The Papercut Haggadah by Archie Granot
A Unique Haggadah Masterpiece
The Haggadah, the telling of the story of the Jewish holiday of Passover, was first created in the 10th century and, for the past 500 years has also been celebrated as a work of art. Many of these sacred texts contain not only the order of the Seder, but beautiful and intricate illustrations representing scenes from both the Haggadah and other biblical verses and stories. The reading of the Haggadah at Passover originated from the verse, “You shall tell your son on that day: it is because of what the Lord did for me when I came forth out of Egypt” (Exodus 13:8). The haggadah remains one of the most celebrated items of Jewish literature and art.
Papercutting is another Jewish art tradition. A folk art which was popular amongst European Jews as far back as the 18th century, papercutting was a fun and inexpensive craft which incorporated animals, plants, religious symbols and Hebrew inscriptions in designs
Modern papercut artist Archie Granot has been creating contemporary papercut pieces for several decades. His work incorporates some of the traditional symbols used in Jewish papercut folk art for centuries, but focuses on his signature blend of Hebrew calligraphy and abstract geometric shapes and patterns. His multi-layered paper pieces, some nearly an inch thick, are inspired by sacred verses and biblical tales, making the Haggadah a perfect choice for his talents.
The Haggadah by Archie Granot
Commissioned by private collectors almost ten years ago, Granot’s Haggadah was crafted with the goal of evoking the intense emotions attached with the Passover Seder by utilizing geometric and abstract shapes instead of the usual symbols. Fifty five pages long, every word of Hebrew text in his Haggadah is handcut, with each page standing as both an independent work of art and a single piece of a beautiful, thematically unified whole. Each page tackles a certain aspect or song associated with the Seder, with one piece titled “Ma Nishtanah” (The Four Questions). Another page of Granot’s Haggadah is dedicated to representing “Pesach, Matzah, Maror” (The Passover Offering, the Unleavened Bread and the Bitter Herb), and incorporates shapes that evoke the traditional matzah. Each of the 55 pages in his Papercut Haggadah measures 53cm x38cm (21″ x15″) with some pages weighing more than 5 pounds and exhibits Granot’s unique style while fulfilling his goal in representing the emotions of Passover.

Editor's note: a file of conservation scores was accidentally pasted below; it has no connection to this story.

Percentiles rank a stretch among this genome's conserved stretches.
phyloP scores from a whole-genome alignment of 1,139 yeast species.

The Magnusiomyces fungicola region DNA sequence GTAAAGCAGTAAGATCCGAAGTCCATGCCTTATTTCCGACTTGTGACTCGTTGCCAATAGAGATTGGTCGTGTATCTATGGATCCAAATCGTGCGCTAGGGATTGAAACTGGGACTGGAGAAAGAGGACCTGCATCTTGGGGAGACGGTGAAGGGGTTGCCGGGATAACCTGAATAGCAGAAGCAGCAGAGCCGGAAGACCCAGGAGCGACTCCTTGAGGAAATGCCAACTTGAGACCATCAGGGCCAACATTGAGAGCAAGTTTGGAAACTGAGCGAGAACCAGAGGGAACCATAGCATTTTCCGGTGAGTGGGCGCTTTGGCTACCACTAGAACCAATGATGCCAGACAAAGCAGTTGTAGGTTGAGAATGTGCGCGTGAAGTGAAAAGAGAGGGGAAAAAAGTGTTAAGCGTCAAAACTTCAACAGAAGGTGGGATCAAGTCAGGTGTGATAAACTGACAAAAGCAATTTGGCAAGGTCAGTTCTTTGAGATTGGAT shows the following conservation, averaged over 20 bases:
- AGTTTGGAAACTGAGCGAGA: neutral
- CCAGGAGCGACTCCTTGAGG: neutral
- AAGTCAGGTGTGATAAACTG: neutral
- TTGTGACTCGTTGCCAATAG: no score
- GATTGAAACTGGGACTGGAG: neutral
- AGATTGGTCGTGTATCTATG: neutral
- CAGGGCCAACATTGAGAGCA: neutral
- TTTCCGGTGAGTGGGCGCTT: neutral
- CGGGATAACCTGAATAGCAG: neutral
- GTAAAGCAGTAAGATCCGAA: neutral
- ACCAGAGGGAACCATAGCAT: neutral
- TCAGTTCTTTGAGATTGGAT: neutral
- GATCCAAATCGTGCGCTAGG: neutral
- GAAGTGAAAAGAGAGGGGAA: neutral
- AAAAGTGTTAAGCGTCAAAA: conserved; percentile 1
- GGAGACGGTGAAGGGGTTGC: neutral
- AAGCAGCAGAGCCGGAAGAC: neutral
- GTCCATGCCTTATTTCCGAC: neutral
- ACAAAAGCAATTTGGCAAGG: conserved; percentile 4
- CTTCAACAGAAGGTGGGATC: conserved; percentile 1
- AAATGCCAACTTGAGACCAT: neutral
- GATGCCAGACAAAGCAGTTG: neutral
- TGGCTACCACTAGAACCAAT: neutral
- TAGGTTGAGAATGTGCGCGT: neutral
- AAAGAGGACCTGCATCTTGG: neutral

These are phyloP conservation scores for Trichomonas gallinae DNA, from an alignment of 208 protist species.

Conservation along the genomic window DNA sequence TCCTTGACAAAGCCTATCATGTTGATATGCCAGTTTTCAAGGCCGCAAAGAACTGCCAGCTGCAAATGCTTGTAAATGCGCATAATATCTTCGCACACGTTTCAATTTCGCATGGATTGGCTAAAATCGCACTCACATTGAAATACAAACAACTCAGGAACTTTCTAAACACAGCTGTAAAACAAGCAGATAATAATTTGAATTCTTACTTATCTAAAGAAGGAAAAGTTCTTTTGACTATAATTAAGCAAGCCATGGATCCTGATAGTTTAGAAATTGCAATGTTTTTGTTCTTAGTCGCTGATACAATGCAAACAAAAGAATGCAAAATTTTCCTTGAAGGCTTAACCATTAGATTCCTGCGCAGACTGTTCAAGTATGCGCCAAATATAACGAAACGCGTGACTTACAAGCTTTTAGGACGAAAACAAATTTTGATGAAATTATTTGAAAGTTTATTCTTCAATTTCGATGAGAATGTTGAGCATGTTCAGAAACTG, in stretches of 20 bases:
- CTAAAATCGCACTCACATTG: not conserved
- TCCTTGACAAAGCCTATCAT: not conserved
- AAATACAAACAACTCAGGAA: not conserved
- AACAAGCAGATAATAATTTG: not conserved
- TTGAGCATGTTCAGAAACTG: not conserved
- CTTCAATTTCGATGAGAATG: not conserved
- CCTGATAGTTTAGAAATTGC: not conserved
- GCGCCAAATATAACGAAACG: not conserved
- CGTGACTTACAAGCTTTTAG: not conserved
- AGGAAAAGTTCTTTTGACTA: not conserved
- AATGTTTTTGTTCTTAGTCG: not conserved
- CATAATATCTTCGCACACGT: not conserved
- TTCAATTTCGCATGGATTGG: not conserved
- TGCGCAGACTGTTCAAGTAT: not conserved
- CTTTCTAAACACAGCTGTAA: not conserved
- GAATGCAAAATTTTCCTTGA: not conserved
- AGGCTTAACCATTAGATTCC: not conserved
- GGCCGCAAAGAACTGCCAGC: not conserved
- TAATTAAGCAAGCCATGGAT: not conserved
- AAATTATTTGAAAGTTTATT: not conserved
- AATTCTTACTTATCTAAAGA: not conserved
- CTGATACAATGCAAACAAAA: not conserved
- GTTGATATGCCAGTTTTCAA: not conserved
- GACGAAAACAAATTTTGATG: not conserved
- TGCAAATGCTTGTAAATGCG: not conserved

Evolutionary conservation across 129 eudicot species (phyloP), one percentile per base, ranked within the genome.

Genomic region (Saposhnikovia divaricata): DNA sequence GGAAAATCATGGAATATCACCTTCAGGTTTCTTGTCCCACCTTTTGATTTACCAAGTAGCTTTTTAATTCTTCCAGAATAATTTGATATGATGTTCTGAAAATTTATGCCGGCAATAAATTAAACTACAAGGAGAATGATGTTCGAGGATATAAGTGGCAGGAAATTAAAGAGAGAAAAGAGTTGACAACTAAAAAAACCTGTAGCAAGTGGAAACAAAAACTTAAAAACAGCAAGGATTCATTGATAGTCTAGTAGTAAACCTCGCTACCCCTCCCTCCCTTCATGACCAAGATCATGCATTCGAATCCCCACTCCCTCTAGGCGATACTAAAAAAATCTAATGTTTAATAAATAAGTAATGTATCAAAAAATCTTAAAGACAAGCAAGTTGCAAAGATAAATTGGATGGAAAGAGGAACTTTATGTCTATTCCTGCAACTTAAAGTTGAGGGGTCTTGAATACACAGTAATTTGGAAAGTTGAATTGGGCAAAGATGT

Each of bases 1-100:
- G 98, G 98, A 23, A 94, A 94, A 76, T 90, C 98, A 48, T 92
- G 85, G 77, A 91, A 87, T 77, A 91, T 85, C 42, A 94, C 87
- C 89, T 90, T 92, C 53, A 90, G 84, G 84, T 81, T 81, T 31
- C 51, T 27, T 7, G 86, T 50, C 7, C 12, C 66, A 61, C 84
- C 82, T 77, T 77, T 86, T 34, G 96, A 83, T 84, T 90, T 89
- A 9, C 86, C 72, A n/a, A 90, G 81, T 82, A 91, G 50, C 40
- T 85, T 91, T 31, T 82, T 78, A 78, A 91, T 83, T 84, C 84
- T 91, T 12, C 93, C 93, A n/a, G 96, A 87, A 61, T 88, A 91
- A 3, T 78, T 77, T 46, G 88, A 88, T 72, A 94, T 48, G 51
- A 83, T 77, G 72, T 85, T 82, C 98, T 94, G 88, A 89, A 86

Archie Granot was born in London but soon relocated to Israel, where he was a member of an agricultural community before permanently settling down in Jerusalem. He studied Russian at University of Glasgow and Political Science and Russian at the Hebrew University in Jerusalem. Granot started papercutting in 1979, and currently has his own studio and gallery in Jerusalem. His first exhibition was at Bar Ilan University in Ramat Gan, Israel. Granot has had solo exhibitions in the United States, Israel and Germany, including an exhibition here at the Yeshiva University Museum. He has participated in group exhibitions in France and Japan as well, and Granot’s works are part of collections belonging to Bar Ilan University, Ramat Gan, Israel; Hebrew University of Jerusalem, Israel; Israel Museum, Jerusalem, Israel; Cantor Jacob and Dr. Belle Rosenbaum Mezuzah Collection, Great Synagogue, Jerusalem, Israel; Museum der Scherenschnitte, Vreden, Germany; Victoria and Albert Museum, London, England; Jewish Museum, New York; Jewish Theological Seminary, New York; Yeshiva University Museum, New York; Philadelphia Museum of Judaica, Philadelphia; among other museums and public collections. Professor Bezalel Narkiss, Center for Jewish Art, Jerusalem, stated “The papercuts of Archie Granot are a special phenomenon in contemporary art. In spite of the restrictions he has put upon himself… he has managed to develop an impressive individual style.” Archie Granot’s work was recently featured in “Ombres & Lumières,” Musée des Miniatures et Décors de Cinéma, Lyons, France. Visit these sample Haggadah pages to see the Haggadah up close.